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Comparing elements in Array of Hashes (AoH)

by hmadhi (Acolyte)
on Jul 18, 2012 at 14:04 UTC ( #982434=perlquestion: print w/ replies, xml ) Need Help??
hmadhi has asked for the wisdom of the Perl Monks concerning the following question:

I have two AoH @AoH_curr and @AoH_prev. There are about 10,000 rows in each array

eg
@AoH_curr[$i]{'node'} @AoH_curr[$i]{'link'} @AoH_curr[$i]{'load'} @AoH_prev[$j]{'node'} @AoH_prev[$j]{'link'} @AoH_prev[$j]{'load'}

I would like to compare the node and link of @AoH_curr and @AoH_prev and if they are equal print out the load value for current and previous.

I need a way to do this. I have tried nested loops but it is taking way to long. Any ideas on a fast algorithm.

Comment on Comparing elements in Array of Hashes (AoH)
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Re: Comparing elements in Array of Hashes (AoH)
by dolmen (Sexton) on Jul 18, 2012 at 14:11 UTC
    Show us your code and we will tell you what's wrong with it.
      I have converted to references
      for ( my $i = 0 ; $i <= $#{$aref_current_events} ; $i++ ) { for (my $j = 0 ; $j <= $#{$aref_previous_events} ; $j++ ) { if (( $aref_current_events->[$i]{'node'} eq "$aref_previous_events->[$j]{'node'}" ) && ($aref_current_events->[$i]{'link'} eq "$aref_previous_events->[$j]{'link'}" ) ) { print "$aref_current_events->[$i]{'load'} $aref_current_events->[$ +i]{'load'}\n"; } } }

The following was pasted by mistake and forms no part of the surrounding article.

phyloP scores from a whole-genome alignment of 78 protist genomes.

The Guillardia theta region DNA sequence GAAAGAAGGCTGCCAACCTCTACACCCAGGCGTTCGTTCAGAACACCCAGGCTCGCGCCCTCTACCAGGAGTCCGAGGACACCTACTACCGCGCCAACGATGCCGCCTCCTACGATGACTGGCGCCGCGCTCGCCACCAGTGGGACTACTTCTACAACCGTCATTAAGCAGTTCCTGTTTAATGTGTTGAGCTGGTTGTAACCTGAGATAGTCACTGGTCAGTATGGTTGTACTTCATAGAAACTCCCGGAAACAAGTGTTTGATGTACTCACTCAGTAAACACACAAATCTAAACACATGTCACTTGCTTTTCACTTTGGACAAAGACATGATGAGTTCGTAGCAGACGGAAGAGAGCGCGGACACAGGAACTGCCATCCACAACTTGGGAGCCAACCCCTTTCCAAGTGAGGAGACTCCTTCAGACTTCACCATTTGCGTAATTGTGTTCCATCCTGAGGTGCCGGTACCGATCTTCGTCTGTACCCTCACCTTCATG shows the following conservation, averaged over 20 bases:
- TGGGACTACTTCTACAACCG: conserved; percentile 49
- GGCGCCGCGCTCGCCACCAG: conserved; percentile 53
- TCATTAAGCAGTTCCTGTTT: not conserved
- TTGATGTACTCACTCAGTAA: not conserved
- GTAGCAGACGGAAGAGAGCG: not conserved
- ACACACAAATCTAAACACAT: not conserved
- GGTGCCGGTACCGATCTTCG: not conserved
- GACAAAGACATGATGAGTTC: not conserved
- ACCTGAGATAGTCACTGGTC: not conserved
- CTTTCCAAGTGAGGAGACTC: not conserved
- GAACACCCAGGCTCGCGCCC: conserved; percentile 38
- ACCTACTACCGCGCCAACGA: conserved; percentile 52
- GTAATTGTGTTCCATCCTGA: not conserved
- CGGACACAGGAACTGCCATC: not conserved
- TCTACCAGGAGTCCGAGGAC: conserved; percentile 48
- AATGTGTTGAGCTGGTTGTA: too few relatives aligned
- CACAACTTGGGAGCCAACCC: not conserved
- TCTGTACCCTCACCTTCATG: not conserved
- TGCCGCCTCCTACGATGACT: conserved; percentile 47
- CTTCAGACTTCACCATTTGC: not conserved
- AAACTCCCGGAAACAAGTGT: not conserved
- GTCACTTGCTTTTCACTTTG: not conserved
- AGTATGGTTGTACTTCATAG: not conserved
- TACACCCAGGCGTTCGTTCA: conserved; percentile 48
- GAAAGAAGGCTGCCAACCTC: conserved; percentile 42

Re: Comparing elements in Array of Hashes (AoH)
by moritz (Cardinal) on Jul 18, 2012 at 14:14 UTC

    If the inner hashes always just have those 3 keys, there's no need for an inner loop:

    my $same = 0; if (@AoH_curr == @AoH_prev) { $same = 1; for my $i (0..$#AoH_curr) } my $a = $AoH_curr[$i]; my $b = $AoH_prev[$i]; if ($a->{node} ne $b->{node} || $a->{link} ne $b->{link} || $a->{link} ne $b->{link}) { $same = 0; last; } } }

    (Untested).

Re: Comparing elements in Array of Hashes (AoH)
by tobyink (Abbot) on Jul 18, 2012 at 14:15 UTC

    Is it correct to infer that $i and $j are fairly meaningless, and that the data in $AoH_curr[42] and $AoH_prev[42] are not necessarily related?

    perl -E'sub Monkey::do{say$_,for@_,do{($monkey=[caller(0)]->[3])=~s{::}{ }and$monkey}}"Monkey say"->Monkey::do'
      correct

        OK then, the outer arrays are essentially the wrong structure for doing a comparison - you'd be better off with hashes of hashes. But perhaps the outer arrays make sense in other parts of your code, so let's stick with them and just convert to hash temporarily while doing the comparison.